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Crema Catalana

Servings: 4
What is Crema Catalana?

Crema catalana is a typical dessert of Catalonia (The Spanish autonomous community of Catalonia borders on Valencia to the south, Aragon to the west, France and Andorra to the north, and the Mediterranean Sea to the east and southeast), consisting of a custard base and a caramelized, crisp sugar topping. It is usually served on Saint Joseph's Day, March 19.

Crema catalana is sometimes claimed to be the predecessor of France's crème brûlée, though many regions lay claim to the origin of the dessert. The main difference between the two are: crema catalana has fine cornflour; crème brûlée doesn't. And crema catalana is not baked in bain-marie, as crème brûlée is. On the other hand, crème brûlée is made with heavy cream, and crema catalana with milk.

Crema catalana is made with egg yolks, sugar, lemon, cinnamon, milk and cornstarch, forming a custardlike base. Just before serving, sugar is sprinkled over the top and caramelized with a specially-made iron-like heater or a culinary torch, creating a hot, crunchy contrast to the cool pudding underneath.

Traditionally, on St. Joseph's Day, the privilege of making crema catalana is granted to grandmothers and maiden aunts.

Crema catalana is traditionally cooked on the stovetop and thickened with cornstarch. This delicate version of this custard is baked in cazuelas or ramekins set in a water bath. Or you can use a shallow 10.5-oz. baking or gratin dish.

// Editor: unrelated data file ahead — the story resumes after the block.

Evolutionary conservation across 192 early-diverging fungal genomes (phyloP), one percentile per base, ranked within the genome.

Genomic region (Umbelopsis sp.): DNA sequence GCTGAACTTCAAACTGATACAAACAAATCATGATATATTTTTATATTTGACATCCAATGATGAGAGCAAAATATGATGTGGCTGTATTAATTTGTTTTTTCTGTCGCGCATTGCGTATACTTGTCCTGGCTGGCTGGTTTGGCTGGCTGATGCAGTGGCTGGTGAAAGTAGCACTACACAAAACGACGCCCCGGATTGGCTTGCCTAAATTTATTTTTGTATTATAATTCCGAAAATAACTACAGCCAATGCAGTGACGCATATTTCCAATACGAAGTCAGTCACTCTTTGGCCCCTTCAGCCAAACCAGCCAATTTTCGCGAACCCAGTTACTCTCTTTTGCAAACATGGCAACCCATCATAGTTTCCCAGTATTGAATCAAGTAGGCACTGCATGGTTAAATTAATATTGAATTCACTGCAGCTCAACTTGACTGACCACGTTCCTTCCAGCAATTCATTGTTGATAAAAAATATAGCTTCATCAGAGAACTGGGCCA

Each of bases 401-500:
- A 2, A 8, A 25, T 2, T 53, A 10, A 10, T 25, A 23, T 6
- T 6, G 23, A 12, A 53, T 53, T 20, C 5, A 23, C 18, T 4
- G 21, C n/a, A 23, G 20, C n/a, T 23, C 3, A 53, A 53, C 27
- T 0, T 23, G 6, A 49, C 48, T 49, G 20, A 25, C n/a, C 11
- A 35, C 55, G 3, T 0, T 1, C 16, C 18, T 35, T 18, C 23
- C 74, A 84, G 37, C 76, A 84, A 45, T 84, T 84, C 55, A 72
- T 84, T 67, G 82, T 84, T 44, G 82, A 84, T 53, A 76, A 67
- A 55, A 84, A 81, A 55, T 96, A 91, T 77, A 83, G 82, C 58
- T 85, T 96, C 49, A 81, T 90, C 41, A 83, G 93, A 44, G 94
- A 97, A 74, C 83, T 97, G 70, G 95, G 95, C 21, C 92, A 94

2 1/2 cups heavy cream
1 cinnamon stick
Grated zest of 1/2 lemon
1/3 cup plus 8 tsp. granulated sugar
5 egg yolks
1 tsp. vanilla extract

Preheat an oven to 300 degrees F/150 degrees C. Have a pot of boiling water ready. Line a shallow baking pan with a kitchen towel.

In a saucepan over medium-low heat, warm the cream, cinnamon stick, lemon zest and the 1/3 cup sugar, stirring often, until the sugar dissolves, 4 to 5 minutes. Set aside to steep and cool slightly, 10 to 15 minutes.

In a bowl, whisk together the egg yolks and vanilla until blended. Strain the cream mixture through a fine-mesh sieve set over a clean bowl, then whisk into the yolk mixture. Divide the custard among four 10-oz. cazuelas or ramekins. Set them in the baking pan and add boiling water to fill the pan halfway up the sides of the cazuelas.

Cover the pan loosely with aluminum foil and bake until the custards are just set, 30 to 35 minutes. Transfer the cazuelas to a wire rack and let cool to room temperature, then cover and refrigerate until well chilled, 3 to 4 hours.

Just before serving, sprinkle 2 tsp. sugar evenly over each custard. Using a culinary torch, melt the sugar according to the manufacturer's instructions until golden. Serve immediately.

Makes 4 servings.

Date: October 15, 2006